Kwa Squat Exercises:
How to Improve Core Strength
+ Qi Power (Video)

Kwa Squat Exercise

The kwa is located on both sides of the body, extending from the inguinal ligaments through the inside of the pelvis to the crest of the hip bones. The kwa powers internal movements in qi gong, bagua and tai chi, and is part of the secret behind the effectiveness and qi power in the internal martial arts, including tai chi, bagua and hsing-i.

In this how-to video, you can watch me demonstrate how the kwa squat can make you stronger and more stable in your qi gong, bagua or tai chi practice, whether you train for health and healing benefits, martial power or to reduce stress.

The kwa squat is particularly recommended:

  • As an exercise for the lower back
  • To improve core strength
  • To boost qi development

A Word about Safety

Be sure you maintain proper body alignments throughout the whole exercise, especially focusing on your knees. Your bodyweight should go through the backs of your knees and defintiely not the front of your knees or unevenly loaded to one side or the other.

Learn more about improving posture and maintaining proper body alignments…

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9 thoughts on “Kwa Squat Exercises:
How to Improve Core Strength
+ Qi Power (Video)

  1. Thank you for posting this. It is really helpful (especially the three points -shoulder, back of knee,arch of foot – alignments) in understanding proper execution of the kwa squat.

  2. While doing the kwa squat I am having a difficult time knowing if I am folding at the inguinal groove. Please comment.

    • To find an inguinal groove, stand on one leg, raise the other knee and where the leg folds at the hip is the inguinal groove.

      Stand in alingment, place your hands flat over your inguinal grooves and perform the kwa squat. If you feel the inguinal grooves folding, you are doing the exercise correctly. If they are not folding, you’re either bending your knees or bending at the waist. Keep the knees still and don’t bend at the waist.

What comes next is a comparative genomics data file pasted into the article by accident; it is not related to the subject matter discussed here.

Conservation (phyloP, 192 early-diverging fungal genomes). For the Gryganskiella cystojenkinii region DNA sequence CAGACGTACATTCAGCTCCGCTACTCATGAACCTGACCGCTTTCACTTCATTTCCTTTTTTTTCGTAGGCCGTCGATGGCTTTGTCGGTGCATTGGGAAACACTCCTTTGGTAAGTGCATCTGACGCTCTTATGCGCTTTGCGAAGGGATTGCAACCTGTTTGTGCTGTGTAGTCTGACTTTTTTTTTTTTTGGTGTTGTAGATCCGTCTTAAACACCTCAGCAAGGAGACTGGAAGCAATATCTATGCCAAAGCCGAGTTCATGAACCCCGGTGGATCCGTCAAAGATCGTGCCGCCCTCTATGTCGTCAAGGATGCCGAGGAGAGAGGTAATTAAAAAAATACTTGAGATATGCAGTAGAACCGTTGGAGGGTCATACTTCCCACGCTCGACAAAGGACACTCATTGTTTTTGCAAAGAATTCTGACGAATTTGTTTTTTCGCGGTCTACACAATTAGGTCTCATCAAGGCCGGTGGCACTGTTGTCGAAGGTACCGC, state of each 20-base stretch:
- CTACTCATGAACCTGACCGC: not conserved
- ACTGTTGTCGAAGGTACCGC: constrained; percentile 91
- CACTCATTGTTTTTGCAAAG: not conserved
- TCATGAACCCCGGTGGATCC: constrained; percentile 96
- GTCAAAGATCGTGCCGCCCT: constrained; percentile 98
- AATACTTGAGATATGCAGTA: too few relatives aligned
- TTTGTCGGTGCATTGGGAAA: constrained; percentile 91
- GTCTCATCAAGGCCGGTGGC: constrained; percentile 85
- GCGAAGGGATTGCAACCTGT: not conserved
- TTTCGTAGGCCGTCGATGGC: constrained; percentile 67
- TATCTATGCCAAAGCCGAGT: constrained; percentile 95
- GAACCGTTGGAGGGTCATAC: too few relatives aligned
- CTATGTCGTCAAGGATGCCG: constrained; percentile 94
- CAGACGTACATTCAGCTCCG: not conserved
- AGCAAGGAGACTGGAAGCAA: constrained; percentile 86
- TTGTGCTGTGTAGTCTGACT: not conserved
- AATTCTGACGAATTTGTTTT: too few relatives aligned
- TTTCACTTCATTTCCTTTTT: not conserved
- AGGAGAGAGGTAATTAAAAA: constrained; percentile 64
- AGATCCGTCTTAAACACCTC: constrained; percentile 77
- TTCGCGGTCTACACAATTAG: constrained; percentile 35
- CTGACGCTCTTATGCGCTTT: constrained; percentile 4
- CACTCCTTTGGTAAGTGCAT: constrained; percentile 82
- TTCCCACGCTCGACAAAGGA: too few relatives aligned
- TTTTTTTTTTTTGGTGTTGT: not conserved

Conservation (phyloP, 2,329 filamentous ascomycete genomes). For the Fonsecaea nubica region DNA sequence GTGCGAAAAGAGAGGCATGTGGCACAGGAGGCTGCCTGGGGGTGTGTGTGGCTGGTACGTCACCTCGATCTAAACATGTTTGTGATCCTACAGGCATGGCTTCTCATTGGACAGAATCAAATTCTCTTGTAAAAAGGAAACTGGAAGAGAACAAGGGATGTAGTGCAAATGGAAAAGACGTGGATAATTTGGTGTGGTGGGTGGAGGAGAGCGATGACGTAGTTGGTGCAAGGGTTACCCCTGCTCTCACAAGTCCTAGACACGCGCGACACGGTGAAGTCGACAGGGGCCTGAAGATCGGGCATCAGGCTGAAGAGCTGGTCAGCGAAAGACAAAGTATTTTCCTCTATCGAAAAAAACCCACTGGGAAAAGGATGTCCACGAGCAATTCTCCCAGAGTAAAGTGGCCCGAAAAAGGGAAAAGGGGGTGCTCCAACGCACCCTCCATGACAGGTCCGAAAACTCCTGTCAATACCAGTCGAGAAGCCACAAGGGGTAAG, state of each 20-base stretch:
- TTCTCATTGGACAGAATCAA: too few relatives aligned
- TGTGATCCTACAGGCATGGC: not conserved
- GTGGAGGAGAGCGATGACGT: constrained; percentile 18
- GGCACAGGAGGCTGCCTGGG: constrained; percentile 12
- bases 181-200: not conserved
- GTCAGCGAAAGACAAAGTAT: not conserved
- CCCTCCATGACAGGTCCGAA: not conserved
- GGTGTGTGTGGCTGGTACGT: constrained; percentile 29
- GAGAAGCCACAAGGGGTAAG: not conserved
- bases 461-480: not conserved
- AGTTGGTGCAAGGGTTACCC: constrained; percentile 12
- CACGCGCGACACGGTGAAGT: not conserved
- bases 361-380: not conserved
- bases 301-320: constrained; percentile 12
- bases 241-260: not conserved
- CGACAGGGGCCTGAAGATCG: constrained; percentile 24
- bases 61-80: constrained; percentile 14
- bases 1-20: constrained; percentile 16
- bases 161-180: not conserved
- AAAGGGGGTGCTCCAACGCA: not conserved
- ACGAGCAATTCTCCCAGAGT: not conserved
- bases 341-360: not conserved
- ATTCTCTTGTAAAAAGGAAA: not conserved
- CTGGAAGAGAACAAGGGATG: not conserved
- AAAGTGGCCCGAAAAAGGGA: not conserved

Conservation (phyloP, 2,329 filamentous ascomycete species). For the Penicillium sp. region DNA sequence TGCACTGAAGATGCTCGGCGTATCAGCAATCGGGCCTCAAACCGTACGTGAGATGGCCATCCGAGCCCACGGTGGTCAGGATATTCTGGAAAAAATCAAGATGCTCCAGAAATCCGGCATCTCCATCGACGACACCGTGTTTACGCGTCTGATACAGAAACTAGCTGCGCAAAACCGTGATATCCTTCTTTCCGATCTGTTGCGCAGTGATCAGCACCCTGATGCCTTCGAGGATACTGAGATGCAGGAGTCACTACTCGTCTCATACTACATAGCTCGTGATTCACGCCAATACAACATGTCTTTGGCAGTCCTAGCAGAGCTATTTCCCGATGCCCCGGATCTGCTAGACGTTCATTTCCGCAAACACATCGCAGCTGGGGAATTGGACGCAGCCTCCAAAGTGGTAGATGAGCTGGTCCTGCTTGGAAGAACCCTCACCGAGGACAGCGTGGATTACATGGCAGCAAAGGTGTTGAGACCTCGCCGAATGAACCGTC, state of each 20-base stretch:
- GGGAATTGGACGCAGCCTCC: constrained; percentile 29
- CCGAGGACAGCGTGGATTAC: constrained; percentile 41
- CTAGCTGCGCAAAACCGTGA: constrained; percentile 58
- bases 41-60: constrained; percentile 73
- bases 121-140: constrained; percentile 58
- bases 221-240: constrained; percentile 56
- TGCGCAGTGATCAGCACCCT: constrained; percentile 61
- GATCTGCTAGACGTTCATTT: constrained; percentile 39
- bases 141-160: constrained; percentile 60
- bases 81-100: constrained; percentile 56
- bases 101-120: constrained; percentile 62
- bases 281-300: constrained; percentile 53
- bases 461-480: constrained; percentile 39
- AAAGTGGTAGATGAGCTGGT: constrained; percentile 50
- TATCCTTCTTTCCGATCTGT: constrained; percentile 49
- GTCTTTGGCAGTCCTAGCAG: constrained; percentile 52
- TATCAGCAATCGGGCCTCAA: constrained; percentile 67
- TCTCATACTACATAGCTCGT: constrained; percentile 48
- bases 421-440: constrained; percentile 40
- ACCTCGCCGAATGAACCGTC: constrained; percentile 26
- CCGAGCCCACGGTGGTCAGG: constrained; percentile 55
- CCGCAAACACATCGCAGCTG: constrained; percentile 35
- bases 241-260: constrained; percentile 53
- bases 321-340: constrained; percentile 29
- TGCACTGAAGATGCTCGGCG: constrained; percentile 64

• Hi John. Yes, the weight shifts to the heels on the way down. On the way up, the weight shifts all the way to the balls of the feet. To return to neutral, relax, let go and let the weight sink through the centre of the arches.

      • As you progress with learning the kwa squat, is it natural to feel a strength/emptiness in the heels on the open? Something akin to the strength/emptiness of an unweighted leg? I find myself pressing off the heels on the open, even though the weight could be described as on the balls. Am I developing an error, or is this okay?

        • Correct. When you close your kwa, the weight goes back to the heels and, on the opening, you push off the heels. As you come back vertical, the weight transfers forward to the balls of the feet. The strength is the pressure from pushing off the heels and the emptiness is from the weight going to the balls of the feet. This action is what keeps the knees still in space on both the close and the open.

  3. This is excellent. I find when I do the squat, I lean forward way too much. Why is this, generally speaking? Also, when I am doing this kwa squat, do I push my hips/groinal area forward to make my back more flat…cause my hips seem to stick back far..and I think I’m supposed to have a more flat back no?

    • Hi Daniel, If you watch the video again, you’ll notice that the back is basically flat. When you start to descend in the squat, you’re only leaning to maintain balance. If the shoulders go forward of the knees, you’ve stopped the descent and you’re no longer doing a squat. When you can’t go down anymore, you stop going forward. Likewise, when going down, if you stick your rear end and hips back, you’re no longer going down! So relax the lower back muscles, lower spine and the back of the pelvis, and sink those areas into your heels. When you come up, the pelvis goes forwards, the spine rises and the knees remain still. In the beginning, your motion may be quite small, but it’s the accuracy of the motion, not the range of motion, that is most important. Good luck!

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